“The significance of this new benchmark is that it has fostered harmonious regulator-operator relationship.
“Also, the review brought about positive trends in the industry, leading to more patronage. So far in 2018, total cargo throughput (January-June) is 96,626,737.96 metric tonnes, showing 31.24 per cent increase from the cargo throughput of same period in 2017, which stood at 73,628,546.62 metric tonnes.
“By reviewing our three per cent freight levy, we do not insist on revenue generation alone, but rather to grow investments, create a level operating environment and by so doing achieve a lot of improvements in the relationships between the regulator and operators, which builds more confidence in the Nigerian system.”
The NIMASA boss, who also gave insights into other operational activities of the agency, disclosed that the country recorded a 10.3 per cent growth in the number of foreign vessels that call at her various seaports, which is above the 15 per cent benchmark of the International Maritime Organisation (IMO), in response to the improved port state regulatory functions of the agency.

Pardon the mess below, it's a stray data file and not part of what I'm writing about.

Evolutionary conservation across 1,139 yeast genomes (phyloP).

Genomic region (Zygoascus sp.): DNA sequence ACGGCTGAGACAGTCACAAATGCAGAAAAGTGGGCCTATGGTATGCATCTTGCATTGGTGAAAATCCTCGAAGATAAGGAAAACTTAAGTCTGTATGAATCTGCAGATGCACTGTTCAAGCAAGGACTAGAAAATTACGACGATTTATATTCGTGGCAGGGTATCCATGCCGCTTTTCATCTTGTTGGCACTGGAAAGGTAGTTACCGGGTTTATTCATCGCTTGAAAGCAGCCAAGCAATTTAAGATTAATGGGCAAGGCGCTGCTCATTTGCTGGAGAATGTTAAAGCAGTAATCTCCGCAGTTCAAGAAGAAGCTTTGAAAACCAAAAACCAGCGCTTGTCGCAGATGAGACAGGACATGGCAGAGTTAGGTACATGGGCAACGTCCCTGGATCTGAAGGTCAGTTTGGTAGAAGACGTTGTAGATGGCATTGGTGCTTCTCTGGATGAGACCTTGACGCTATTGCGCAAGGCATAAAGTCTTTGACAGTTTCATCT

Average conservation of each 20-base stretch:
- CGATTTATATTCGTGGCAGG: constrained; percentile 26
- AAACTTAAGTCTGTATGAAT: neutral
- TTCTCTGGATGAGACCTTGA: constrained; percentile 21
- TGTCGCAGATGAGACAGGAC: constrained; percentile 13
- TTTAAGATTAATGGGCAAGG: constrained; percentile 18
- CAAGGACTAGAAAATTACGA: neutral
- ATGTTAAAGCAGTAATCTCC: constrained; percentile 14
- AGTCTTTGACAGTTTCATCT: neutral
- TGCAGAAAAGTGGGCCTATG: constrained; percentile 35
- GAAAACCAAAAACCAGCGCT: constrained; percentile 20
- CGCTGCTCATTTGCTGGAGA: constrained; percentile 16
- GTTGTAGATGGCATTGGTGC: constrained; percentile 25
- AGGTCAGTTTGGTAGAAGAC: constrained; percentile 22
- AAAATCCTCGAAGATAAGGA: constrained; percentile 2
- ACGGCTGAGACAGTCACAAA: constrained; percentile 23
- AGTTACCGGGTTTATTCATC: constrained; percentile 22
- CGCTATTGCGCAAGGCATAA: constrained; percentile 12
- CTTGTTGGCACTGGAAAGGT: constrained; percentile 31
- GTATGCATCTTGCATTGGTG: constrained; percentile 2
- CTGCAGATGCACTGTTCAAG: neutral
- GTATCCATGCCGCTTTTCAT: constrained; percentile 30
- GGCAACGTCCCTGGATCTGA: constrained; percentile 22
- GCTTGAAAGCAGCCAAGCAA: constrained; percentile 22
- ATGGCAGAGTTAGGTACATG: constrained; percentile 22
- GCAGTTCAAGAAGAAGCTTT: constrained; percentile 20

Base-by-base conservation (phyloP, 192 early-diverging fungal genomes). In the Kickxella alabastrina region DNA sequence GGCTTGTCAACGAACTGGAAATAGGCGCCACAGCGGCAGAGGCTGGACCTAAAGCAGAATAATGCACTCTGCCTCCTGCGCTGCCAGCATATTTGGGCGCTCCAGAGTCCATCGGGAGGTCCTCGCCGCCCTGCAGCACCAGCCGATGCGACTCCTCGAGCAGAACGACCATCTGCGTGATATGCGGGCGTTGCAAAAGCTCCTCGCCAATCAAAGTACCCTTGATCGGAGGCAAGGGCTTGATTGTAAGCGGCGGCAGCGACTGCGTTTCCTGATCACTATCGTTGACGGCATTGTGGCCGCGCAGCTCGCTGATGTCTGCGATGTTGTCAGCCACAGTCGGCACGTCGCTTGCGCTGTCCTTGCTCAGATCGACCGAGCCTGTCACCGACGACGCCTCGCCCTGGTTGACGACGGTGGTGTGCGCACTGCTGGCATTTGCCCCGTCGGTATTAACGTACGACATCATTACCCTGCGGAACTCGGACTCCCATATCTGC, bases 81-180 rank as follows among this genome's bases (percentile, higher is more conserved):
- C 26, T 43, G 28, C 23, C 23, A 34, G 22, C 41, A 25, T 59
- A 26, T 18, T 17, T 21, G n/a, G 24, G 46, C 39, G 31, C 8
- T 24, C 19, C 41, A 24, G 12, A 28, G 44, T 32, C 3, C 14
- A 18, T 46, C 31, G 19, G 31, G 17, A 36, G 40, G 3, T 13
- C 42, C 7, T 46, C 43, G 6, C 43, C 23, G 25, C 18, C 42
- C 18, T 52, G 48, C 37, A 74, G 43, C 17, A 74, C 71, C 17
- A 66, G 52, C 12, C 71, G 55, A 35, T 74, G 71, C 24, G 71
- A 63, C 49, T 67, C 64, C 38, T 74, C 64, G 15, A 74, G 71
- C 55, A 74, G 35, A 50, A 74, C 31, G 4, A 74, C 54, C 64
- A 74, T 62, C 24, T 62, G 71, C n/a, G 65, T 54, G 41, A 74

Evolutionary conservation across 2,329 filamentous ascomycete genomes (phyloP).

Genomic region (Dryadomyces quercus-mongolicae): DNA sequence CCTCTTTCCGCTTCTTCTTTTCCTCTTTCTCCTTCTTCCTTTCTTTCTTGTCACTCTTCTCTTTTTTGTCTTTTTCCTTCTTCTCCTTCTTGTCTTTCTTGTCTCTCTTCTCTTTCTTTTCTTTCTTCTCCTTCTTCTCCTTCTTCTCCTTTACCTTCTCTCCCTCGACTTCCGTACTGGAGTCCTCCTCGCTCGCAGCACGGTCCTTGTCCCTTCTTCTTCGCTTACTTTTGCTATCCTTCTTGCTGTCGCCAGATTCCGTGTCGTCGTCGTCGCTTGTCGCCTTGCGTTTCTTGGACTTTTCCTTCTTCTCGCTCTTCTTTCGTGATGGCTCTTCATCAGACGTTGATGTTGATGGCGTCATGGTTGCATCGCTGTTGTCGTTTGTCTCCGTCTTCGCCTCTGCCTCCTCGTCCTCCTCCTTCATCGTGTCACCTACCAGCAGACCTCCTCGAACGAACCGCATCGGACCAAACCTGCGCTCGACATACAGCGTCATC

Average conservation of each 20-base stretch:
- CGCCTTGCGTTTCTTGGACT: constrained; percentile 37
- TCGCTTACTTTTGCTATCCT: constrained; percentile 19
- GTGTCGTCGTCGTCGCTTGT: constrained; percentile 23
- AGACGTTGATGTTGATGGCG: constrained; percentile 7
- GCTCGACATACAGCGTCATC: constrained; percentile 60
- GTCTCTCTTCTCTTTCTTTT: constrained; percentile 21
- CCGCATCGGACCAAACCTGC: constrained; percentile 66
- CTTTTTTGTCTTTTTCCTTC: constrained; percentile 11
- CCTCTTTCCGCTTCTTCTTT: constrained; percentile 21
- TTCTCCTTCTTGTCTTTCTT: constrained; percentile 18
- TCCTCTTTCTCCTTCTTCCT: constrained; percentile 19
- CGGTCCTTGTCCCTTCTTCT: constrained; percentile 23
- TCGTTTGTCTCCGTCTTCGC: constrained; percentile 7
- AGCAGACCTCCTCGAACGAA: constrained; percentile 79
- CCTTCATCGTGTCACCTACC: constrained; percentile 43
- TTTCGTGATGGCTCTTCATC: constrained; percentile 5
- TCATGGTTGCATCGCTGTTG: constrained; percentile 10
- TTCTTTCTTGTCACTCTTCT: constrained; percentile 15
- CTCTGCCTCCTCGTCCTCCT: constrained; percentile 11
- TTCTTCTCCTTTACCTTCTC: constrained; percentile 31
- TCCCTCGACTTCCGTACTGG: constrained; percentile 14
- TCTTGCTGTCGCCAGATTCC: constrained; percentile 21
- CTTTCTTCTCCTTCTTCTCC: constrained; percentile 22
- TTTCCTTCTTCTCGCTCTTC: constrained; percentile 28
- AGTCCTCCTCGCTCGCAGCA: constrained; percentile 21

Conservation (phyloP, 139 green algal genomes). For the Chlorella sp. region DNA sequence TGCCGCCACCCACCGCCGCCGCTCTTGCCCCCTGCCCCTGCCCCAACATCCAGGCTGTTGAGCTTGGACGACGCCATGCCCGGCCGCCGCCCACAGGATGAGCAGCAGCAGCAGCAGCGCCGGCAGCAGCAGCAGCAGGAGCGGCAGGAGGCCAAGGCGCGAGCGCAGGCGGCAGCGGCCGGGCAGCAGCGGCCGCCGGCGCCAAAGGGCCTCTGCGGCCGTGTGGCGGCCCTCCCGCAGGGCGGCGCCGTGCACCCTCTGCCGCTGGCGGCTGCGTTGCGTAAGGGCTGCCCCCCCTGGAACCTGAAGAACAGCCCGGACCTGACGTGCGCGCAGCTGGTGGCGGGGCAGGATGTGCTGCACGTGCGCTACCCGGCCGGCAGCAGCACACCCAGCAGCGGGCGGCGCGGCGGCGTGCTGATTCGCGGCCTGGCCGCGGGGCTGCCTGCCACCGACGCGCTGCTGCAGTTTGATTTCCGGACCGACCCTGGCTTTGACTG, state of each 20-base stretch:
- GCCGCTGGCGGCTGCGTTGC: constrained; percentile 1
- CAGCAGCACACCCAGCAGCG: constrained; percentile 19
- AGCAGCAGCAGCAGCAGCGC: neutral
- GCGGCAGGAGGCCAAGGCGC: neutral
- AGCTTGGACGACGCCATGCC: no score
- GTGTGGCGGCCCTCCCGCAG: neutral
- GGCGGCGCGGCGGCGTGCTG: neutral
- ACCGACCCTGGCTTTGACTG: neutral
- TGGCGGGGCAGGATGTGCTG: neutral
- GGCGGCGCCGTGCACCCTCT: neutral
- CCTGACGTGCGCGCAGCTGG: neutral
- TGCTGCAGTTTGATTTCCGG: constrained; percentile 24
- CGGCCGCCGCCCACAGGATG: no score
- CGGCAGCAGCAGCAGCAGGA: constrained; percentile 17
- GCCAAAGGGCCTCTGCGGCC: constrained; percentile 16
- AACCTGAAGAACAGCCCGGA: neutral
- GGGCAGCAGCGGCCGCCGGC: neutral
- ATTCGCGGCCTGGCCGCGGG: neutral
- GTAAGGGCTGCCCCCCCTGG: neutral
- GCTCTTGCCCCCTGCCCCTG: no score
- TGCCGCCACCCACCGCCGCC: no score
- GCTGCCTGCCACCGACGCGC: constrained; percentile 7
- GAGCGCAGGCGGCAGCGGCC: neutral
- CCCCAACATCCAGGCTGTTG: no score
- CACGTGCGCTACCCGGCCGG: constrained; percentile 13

He stated further gathered that the country recorded a 27 per cent growth in the number of vessels registered in its ship register as a result of improvements in the agency’s flag state control regulations even as 21 per cent growth rate was achieved in the coastal activities in response to the improved coastal state functions.
Dakuku insisted that due to the tremendous improvements in its coastal regulatory functions, the country can no longer be described as safe haven for substandard vessels.